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Friday, November 7, 2014

The Challenge of Preaching from Amos

Sometimes making the bible relevant and applicable to my congregation is a challenging exercise.  No, sorry.  It’s always a challenge; but sometimes it’s more challenging than others.

This week we’re looking at Amos chapter 5 verses 18 – 24, a passage that includes those wonderful words, “But let justice well up like water /Righteousness like an unfailing stream… (JPS Hebrew- English Tanakh, Amos 5: 24)  But I wonder how I am going to preach from this passage; Amos’ audience was so very different from mine.

Amos speaks as an outsider – that is, as a Judahite addressing the people of the Northern Kingdom, Israel.  He addresses the rich and powerful leaders of the community, those who were responsible for the administration of law and order, those responsible for ensuring justice. I will be speaking to people who have little money and even less political clout. 

His condemnation of Israel is largely that the leaders have failed to protect the poor, and that they have exploited the poor for their own gain.  They have taken bribes, perverted justice, thrown it to the ground; they have taxed and defrauded the poor.  And Amos isn’t gentle about it.  His finger pointing condemnation is sharp.

It would be easy to turn this into a vitriolic condemnation of politicians.  It would be easy to turn this into a hell-fire and brimstone kind of sermon, castigating government officials for every failure of justice, and promising swift and righteous judgment. 

And the congregation might respond with “Amen” and head nodding agreement.  “Yes, let them get what they deserve. Let God judge them. Let God punish them.”  But then we will have become something like Amos’ audience.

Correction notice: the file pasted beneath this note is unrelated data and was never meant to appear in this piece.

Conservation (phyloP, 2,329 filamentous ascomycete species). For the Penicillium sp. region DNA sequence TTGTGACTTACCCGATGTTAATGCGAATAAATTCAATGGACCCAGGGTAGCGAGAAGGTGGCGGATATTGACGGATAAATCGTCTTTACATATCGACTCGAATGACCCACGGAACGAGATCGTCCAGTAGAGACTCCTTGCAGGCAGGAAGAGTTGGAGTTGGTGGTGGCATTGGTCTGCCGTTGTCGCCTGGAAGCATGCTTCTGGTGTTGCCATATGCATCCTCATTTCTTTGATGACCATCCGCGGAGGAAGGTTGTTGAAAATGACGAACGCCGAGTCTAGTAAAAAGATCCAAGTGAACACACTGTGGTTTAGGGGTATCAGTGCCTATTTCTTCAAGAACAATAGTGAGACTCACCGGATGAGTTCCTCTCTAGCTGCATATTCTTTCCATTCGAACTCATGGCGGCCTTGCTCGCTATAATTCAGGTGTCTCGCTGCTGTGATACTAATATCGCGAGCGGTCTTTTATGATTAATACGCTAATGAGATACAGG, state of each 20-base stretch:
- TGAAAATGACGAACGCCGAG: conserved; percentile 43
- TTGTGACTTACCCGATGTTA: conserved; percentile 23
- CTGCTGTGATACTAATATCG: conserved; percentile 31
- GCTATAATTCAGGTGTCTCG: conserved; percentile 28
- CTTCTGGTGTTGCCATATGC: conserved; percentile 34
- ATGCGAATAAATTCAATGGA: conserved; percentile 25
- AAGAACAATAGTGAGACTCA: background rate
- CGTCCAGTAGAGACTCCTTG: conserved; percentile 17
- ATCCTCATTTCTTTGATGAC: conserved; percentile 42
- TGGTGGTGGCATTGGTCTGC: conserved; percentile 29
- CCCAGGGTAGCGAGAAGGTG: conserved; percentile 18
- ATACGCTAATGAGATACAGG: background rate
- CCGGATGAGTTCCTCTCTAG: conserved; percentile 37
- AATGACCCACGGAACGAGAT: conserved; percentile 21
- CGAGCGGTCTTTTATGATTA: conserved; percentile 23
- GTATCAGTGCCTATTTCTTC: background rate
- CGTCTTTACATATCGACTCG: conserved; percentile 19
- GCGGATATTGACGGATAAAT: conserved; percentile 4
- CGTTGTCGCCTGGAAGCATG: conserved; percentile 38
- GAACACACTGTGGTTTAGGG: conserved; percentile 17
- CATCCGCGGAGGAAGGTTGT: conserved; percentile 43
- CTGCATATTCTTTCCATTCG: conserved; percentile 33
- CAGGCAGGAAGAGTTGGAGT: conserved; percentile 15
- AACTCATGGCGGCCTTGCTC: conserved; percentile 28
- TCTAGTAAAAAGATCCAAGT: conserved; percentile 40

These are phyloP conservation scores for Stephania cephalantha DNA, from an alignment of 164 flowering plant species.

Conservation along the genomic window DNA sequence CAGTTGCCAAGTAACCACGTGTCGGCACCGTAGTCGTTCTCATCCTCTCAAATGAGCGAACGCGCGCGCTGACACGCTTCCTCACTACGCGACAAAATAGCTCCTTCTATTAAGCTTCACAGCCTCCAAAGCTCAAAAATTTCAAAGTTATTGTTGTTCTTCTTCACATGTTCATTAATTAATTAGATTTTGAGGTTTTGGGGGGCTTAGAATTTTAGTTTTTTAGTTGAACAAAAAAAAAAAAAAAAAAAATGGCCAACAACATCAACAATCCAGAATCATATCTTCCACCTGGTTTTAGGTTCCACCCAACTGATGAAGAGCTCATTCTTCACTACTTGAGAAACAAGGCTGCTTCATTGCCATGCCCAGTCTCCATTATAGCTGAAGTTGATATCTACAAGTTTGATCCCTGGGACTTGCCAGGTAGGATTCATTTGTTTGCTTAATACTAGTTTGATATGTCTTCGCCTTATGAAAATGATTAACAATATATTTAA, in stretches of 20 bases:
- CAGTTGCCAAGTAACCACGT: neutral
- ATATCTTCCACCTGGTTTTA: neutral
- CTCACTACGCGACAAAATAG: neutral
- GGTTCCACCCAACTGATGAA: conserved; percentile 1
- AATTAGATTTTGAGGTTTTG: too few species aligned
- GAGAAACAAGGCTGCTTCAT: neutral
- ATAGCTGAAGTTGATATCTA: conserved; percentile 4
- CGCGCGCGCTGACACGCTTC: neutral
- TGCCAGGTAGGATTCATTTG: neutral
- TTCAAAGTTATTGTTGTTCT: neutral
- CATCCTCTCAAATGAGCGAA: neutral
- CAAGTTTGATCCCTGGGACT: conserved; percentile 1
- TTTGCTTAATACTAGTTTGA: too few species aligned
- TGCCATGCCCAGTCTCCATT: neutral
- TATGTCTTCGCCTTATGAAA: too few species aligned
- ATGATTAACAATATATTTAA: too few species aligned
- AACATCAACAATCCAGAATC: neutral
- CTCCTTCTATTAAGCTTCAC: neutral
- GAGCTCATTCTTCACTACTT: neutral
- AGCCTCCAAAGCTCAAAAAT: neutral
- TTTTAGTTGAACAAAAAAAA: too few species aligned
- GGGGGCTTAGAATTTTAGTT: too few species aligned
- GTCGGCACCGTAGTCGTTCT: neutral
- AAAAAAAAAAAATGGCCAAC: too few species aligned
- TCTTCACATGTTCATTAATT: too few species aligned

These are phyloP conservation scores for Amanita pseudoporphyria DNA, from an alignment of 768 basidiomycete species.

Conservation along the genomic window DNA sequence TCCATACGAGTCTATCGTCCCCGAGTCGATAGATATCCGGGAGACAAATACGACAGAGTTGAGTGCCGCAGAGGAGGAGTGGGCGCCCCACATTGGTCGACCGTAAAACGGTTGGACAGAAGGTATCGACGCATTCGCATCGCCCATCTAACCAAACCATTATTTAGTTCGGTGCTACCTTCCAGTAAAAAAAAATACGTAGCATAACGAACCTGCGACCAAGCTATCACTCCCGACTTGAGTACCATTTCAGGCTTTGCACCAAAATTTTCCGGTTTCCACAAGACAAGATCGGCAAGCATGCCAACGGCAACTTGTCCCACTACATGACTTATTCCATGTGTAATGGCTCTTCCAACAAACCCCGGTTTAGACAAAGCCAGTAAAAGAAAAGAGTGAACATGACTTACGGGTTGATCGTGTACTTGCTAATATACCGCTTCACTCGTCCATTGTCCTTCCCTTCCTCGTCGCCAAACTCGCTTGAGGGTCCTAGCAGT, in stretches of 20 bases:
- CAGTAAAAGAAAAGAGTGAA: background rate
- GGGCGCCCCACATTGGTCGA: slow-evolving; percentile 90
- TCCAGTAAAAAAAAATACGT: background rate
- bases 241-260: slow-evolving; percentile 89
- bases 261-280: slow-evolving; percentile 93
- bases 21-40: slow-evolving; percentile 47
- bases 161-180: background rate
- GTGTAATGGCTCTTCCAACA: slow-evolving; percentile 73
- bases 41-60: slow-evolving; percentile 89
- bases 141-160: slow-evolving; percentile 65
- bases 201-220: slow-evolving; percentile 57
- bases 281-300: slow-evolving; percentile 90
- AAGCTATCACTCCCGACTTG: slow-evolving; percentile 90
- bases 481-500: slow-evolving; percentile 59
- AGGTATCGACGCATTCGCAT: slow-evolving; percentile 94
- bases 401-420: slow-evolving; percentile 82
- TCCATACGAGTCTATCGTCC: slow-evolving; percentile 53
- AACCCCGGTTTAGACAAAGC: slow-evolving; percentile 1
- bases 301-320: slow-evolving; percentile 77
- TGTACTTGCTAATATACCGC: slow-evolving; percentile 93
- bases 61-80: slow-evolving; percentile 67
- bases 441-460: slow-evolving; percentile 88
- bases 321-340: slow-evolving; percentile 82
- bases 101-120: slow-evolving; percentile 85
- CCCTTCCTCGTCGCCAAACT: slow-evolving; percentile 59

In the first several chapters of his book, Amos condemns those nations and territories surrounding Israel: Damascus, Gaza, Moab, Ammon, Judah…. And I’m sure that the people of Israel who heard him speak responded with “Amen” (or the 8th century BCE equivalent) and head nodding agreement.  “Yes, let them get what they deserve.  Let God judge them.  Let God punish them.” 

But then Amos says to them:

Ah, you who wish
for the day of the Lord!
Why should you want
the day of the Lord?
It shall be darkness not light!
(JPS Hebrew- English Tanakh, Amos 5: 18)

Be careful about calling down the judgment and wrath of the day of the Lord.  When it falls, it falls on everyone.  I’m not yet sure how I’ll preach this one.  I have to invert Amos’ audience and message without becoming too much like one of those he condemned.

JPS Hebrew – English Tanakh. Philadelphia, PA. The Jewish Publication Society. 1999.

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